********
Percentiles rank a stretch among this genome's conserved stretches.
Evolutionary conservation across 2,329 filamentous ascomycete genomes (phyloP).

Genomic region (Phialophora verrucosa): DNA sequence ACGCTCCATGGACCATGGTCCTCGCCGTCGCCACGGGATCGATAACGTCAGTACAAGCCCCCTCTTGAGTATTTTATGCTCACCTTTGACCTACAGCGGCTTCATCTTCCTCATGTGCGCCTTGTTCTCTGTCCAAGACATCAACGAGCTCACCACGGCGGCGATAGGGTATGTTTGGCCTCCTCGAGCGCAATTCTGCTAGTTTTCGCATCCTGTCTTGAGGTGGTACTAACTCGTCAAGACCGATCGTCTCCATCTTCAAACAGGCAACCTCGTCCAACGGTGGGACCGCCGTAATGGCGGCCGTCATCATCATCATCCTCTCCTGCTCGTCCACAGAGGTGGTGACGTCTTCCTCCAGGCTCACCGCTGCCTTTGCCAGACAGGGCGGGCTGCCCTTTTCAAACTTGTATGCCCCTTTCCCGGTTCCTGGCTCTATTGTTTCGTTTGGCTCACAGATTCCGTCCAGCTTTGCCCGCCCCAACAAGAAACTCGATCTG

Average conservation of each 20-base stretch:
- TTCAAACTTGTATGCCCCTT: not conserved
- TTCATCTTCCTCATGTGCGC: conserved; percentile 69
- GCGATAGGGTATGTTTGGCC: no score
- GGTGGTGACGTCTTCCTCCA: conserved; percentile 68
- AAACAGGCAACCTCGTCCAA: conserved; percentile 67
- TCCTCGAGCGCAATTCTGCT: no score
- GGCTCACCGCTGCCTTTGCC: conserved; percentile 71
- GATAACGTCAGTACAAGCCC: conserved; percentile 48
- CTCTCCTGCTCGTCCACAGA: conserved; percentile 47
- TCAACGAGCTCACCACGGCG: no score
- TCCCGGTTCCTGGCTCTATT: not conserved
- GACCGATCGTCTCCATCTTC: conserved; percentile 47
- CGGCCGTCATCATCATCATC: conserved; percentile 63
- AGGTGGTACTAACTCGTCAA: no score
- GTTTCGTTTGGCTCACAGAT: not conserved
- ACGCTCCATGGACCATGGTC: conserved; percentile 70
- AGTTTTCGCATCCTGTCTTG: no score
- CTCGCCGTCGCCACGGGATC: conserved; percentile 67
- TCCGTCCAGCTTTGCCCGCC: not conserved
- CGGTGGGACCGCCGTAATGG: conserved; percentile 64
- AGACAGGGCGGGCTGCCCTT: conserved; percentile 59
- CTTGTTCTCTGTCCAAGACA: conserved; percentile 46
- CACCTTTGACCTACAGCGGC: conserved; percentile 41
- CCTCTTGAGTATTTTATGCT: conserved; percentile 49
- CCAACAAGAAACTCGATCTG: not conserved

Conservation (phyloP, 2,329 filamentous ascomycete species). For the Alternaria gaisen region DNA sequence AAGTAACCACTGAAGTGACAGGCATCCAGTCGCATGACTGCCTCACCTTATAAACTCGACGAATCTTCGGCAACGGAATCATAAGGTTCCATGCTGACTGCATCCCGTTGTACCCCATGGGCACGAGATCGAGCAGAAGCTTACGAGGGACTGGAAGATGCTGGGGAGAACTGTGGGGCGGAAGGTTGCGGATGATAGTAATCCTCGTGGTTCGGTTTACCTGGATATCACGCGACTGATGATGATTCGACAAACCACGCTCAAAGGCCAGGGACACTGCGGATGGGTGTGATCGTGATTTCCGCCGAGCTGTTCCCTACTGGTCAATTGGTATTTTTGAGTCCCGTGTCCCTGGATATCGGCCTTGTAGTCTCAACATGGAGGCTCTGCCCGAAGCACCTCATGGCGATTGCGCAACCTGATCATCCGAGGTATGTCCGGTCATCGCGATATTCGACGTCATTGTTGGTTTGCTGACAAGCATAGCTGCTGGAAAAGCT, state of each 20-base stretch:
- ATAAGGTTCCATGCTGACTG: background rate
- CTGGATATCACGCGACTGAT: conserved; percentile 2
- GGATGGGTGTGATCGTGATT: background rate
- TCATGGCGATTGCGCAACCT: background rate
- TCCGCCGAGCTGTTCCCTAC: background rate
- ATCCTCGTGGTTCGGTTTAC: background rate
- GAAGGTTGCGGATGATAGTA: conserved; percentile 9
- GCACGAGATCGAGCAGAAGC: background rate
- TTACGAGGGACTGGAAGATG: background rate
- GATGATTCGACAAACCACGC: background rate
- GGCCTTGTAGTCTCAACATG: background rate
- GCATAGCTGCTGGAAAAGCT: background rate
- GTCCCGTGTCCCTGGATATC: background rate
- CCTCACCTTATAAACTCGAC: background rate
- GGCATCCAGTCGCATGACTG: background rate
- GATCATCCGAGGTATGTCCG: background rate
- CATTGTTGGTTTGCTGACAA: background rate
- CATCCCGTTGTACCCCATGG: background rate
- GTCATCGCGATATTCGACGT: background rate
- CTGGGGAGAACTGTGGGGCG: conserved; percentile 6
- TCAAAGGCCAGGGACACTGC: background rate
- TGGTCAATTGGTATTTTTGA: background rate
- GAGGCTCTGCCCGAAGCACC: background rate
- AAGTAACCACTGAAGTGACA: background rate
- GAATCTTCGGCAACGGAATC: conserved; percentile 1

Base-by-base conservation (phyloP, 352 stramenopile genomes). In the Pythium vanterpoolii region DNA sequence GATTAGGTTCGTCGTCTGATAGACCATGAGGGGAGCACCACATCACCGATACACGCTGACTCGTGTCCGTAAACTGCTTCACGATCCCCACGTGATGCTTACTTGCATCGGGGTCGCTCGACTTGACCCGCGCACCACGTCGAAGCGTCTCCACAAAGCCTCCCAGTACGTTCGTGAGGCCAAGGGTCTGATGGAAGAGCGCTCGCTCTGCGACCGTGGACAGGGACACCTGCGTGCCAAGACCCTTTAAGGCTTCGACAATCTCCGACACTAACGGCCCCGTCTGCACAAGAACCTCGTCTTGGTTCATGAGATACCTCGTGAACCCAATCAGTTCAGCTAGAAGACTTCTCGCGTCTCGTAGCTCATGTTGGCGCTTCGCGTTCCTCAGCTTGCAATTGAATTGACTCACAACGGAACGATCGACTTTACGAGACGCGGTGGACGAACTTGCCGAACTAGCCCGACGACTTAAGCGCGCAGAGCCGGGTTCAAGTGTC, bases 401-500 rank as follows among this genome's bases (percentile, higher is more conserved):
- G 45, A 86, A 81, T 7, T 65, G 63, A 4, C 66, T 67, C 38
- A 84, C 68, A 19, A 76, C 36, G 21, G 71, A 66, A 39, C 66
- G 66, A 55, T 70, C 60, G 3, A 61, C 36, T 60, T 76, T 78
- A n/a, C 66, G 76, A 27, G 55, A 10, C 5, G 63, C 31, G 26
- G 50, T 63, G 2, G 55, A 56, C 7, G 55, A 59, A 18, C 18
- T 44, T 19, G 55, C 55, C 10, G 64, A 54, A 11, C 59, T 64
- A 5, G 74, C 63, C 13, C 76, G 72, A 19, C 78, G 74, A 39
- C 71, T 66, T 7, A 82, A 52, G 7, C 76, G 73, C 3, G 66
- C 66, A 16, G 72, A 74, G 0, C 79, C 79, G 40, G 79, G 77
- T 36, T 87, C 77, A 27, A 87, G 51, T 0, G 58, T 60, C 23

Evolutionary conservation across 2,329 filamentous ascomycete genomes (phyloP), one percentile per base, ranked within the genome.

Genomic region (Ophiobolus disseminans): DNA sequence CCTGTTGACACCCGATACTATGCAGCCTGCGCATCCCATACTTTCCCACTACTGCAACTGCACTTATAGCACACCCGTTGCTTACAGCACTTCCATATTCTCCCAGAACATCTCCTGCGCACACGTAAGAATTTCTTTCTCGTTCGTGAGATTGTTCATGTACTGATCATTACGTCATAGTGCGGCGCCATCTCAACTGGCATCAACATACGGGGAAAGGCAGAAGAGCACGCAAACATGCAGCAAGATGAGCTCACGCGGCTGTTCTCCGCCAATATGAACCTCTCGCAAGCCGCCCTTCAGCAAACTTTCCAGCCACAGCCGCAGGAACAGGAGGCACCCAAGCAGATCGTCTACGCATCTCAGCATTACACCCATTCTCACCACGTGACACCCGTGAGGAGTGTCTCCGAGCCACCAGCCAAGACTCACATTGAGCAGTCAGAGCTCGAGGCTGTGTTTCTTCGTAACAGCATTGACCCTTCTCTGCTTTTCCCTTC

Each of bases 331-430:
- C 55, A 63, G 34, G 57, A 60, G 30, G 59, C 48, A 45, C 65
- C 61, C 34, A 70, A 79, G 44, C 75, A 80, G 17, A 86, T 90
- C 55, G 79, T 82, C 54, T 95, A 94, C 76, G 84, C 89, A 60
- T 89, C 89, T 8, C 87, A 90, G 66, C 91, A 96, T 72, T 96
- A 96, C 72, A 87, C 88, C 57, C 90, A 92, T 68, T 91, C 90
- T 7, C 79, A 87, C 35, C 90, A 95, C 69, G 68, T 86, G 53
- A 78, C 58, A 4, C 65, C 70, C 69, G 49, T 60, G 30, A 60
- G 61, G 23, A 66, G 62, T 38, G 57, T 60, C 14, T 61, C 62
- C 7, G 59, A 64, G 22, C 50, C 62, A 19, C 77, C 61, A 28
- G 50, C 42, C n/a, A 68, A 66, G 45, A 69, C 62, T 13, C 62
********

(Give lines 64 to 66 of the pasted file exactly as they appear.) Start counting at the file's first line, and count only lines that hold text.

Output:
- C 71, T 66, T 7, A 82, A 52, G 7, C 76, G 73, C 3, G 66
- C 66, A 16, G 72, A 74, G 0, C 79, C 79, G 40, G 79, G 77
- T 36, T 87, C 77, A 27, A 87, G 51, T 0, G 58, T 60, C 23